Are you considering starting an IT business? Sometimes it’s all about taking that first leap into entrepreneurship – but you’ll also need to have a solid business plan, be willing to work hard, and of course, have some technical know-how.
Although starting a tech company involves taking some risks, you’ll have the best chances of success by taking the following steps:
1. Decide on a business structure
The first step you’ll need to consider when learning how to start an IT consulting business is to choose a business structure. Whether you decide on a sole proprietorship, partnership, or LLC, the type of legal structure you select for your company will have an impact on taxes, the amount of paperwork you’ll need to do, and personal liability.
Carefully consider which business structure will best meet your needs, and think about how your business may need to evolve. Consult with a tax professional to determine the unique needs of your business and the advantages and disadvantages of each type of legal structure.
2. Consider your location
Determine if there will be a big enough client base in your city to support your new IT business. Some cities are more difficult to start a business in than others, based on customer base, competition, and expenses. Do a careful analysis of the city you decide to do business in to make sure it is a viable option. Learn more with Insureon’s guide to the seven best cities to start an IT consulting business.
3. Register your business entity
Once you decide on a business structure, you’ll want to register the business. The process of registering a business varies depending on your state laws, so review those first. If you want the business name to be anything other than a personal name, you’ll likely need to file a “doing business as” (DBA) name.
4. Open a business bank account
Opening a bank account will make it easier to keep your personal and business finances separate. Most banks offer competitive small business checking accounts and can help walk you through your banking needs. You may also want to consider talking with your accountant about banking options.
5. Build a business identity
Make sure that you establish a brand image and display it consistently across every aspect of your business, from your logo design to the letterhead you put on your invoices. Research who your core customers will be, how you’ll appeal to them, and how you’ll be able to differentiate yourself from the competition. Then create a clear and unique identity that’s professional but isn’t going to break the bank.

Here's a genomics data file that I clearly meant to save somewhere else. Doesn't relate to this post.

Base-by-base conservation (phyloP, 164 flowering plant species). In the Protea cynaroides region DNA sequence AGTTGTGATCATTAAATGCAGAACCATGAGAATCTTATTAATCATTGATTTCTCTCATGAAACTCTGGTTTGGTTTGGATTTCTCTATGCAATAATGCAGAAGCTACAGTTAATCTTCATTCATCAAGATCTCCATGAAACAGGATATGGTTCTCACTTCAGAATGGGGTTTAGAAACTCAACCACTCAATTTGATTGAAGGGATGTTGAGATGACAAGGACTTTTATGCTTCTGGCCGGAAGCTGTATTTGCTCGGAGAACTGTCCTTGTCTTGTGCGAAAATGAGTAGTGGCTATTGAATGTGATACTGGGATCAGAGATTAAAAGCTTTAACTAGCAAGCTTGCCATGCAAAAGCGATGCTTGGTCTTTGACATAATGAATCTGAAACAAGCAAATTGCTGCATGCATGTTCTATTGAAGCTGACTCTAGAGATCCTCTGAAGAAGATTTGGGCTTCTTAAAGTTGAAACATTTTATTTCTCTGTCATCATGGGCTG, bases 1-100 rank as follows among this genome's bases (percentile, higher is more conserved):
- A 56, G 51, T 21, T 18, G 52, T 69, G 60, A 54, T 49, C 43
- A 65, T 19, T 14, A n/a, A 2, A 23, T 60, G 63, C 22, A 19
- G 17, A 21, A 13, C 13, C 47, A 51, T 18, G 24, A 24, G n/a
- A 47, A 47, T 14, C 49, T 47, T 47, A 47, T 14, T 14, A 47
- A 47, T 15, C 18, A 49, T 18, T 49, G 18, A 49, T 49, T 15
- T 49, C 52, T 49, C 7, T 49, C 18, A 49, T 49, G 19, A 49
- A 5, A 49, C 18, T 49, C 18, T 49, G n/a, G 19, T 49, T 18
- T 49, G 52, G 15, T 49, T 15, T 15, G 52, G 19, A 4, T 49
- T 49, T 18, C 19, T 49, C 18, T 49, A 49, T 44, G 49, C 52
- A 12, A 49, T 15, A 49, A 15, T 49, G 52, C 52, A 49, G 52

6. Create a professional website
If you want to stay competitive and reach more potential customers, you’ll need to have a professional website. Find a web designer who can create one for you, or save money by designing it yourself with online tools. Squarespace and Wix are both relatively easy to use with professional templates that can be manipulated to fit your needs.
7. Set up business software
The right tools can make your tasks and responsibilities as a business owner immensely easier. Tools will vary depending on the area you choose to specialize in, but nearly every business owner should start with accounting software to record expenses and sales, project management software to keep track of tasks, and an invoicing system. Be sure to securely store any sensitive information, such as legal documents and customer data, to keep it safe from hackers or unauthorized viewers.
8. Get IT business insurance
While you may see insurance as an added expense, it’s one of the most crucial investments you’ll make for your business. Having the right coverage will protect both you and your business from third-party liability.
If you’re working from a home office, your homeowner’s insurance likely won’t offer liability coverage for business activities and equipment. At the minimum, you’ll want to have general liability insurance for technology professionals to protect yourself from financial losses if someone is injured on your property of if you damage a client’s equipment.
Commercial property insurance can cover losses related to your business equipment and property. This is sometimes consolidated with general liability in a business owner’s policy. You may also want to consider having professional liability insurance (sometimes called errors and omissions (E&O) insurance in the IT industry), which can cover lawsuits brought on by unhappy clients.
Learn more about which policy is best for your IT business and compare quotes from multiple carriers with one free online application with Insureon.
9. Start marketing your business
Once you’ve set up the framework for your business, it’s time to start marketing yourself. Consider local advertising options that expose your business to potential customers. Online advertising options like Google AdWords, Facebook, and LinkedIn can also be valuable tools to expand your reach nationally or even globally.
The hardest part about starting an IT business is finding new clients – but it’s the most important step to make sure your business has long-term success. Start with your existing networks by reaching out to both current and former colleagues. Once you’ve reached out to as many of your contacts as possible, recruit and meet new potential clients by attending conferences and other business networking events.